Willie Nelson 5:54 PM  

@Anoa Bob - Damn! I missed 4:20. But it's 4:20 somewhere!

John in Philly 6:56 PM  

I had the north center all figured out: teal (blue green) toys (life's pleasures) loser (foulup) all best (not dearest)...
Guess who was a dnf today!!

Z 7:26 PM  

@Loren Muse Smith - There's a book, too? Mad didn't (and doesn't) do book parodies. How's the class going?

acme 8:00 PM  

@Larry 9:22am
Darn you, I was gonna limit myself to one short comment today!
What I meant was, usually most have to be the same, but MASS was an opportunity to define it as a different MASS, like if he had used the phrase ENERGYMASS or MASSENERGY then it's not Catholic both times and more wordplay!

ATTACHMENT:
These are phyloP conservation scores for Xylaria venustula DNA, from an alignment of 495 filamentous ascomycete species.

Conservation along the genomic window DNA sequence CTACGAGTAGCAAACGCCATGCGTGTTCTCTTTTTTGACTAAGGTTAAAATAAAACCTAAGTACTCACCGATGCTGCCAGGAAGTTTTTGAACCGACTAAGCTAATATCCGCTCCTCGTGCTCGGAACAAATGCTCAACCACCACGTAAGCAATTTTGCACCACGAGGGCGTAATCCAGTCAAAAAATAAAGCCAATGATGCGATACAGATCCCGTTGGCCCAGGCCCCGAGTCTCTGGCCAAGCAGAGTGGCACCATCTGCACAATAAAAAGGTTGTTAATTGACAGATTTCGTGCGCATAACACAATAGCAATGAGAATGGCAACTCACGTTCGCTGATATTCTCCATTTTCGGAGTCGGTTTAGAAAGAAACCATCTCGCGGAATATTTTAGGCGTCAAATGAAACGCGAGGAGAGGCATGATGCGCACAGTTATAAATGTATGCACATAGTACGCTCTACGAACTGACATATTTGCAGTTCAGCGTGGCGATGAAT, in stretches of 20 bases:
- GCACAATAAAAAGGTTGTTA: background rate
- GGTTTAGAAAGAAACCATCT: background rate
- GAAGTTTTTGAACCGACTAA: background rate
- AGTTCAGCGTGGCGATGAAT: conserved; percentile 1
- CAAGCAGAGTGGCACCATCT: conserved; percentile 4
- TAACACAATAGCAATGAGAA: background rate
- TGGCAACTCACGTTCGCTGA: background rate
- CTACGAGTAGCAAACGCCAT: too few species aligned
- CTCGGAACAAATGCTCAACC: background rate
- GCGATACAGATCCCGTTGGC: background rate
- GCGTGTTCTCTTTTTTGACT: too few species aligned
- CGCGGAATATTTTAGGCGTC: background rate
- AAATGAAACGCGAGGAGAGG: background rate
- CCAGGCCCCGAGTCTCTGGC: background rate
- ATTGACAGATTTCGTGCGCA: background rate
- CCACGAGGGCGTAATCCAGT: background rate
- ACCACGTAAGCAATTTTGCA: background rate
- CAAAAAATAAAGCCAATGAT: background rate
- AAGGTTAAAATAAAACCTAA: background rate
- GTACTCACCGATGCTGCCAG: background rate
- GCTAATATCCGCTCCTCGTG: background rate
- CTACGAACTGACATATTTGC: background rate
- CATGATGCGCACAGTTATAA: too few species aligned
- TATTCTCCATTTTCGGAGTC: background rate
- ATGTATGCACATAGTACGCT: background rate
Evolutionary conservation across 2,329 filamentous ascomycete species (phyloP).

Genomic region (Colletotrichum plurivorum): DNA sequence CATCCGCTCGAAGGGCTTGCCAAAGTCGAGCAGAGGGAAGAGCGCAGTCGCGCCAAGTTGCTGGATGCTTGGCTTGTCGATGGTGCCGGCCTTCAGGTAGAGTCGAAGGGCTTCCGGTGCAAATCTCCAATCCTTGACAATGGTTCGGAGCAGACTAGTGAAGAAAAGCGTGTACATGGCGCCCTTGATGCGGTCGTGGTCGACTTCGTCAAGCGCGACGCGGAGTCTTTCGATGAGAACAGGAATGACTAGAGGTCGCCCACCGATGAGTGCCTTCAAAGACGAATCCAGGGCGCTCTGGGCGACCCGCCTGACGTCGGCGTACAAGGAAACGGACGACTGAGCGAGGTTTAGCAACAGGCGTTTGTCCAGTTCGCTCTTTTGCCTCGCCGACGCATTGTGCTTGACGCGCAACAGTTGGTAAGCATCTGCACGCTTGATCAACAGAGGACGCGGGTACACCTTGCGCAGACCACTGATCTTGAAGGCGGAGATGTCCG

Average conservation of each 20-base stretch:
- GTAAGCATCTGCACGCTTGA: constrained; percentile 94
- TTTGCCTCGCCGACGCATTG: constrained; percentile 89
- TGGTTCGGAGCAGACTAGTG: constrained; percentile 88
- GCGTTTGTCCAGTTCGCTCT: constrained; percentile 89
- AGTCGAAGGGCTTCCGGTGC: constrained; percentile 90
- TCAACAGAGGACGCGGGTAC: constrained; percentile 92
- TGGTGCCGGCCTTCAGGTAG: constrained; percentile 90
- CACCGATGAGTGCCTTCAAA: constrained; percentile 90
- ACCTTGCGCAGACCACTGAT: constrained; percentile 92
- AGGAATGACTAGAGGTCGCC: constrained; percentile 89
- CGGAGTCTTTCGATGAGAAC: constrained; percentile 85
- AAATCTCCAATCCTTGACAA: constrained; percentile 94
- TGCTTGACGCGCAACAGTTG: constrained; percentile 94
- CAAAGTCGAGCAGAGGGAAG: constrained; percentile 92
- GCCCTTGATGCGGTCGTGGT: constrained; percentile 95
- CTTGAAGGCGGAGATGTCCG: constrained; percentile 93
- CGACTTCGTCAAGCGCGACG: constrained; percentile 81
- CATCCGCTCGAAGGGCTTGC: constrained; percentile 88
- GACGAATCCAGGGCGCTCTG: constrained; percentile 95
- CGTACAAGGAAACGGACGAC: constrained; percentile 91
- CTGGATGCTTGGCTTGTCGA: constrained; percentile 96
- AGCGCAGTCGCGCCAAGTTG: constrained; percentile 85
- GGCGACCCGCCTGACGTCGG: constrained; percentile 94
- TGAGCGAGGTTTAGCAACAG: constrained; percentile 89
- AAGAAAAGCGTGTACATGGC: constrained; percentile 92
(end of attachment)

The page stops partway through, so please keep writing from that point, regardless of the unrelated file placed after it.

But of course the others need to be the same unless you do a JUMPCABLE (but high cable isn't a thing)

So the quibble was more about lost opportunity when he had a chance to make it different, but most of the time the stuff is the same by definition.

Repeat story:
Went as a chaperone 20 yrs ago with "the All New Dating Game to Molokai" where we took mule rides down to the only LEPER colony in the US. Sad sad place with an old man who had leprosy, last remaining colony member, giving tours about Father Damian. Even tho the colony was closed and leprosy wasn't contagious and he was on medication, he had nowhere to go, as his parents had abandoned him there as a child. :(
On a lighter note, LEPER backwards is REPEL.

sanfranman59 10:02 PM  

This week's relative difficulty ratings. See my 8/1/2009 post for an explanation. In a nutshell, the higher the ratio, the higher this week's median solve time is relative to the average for the corresponding day of the week.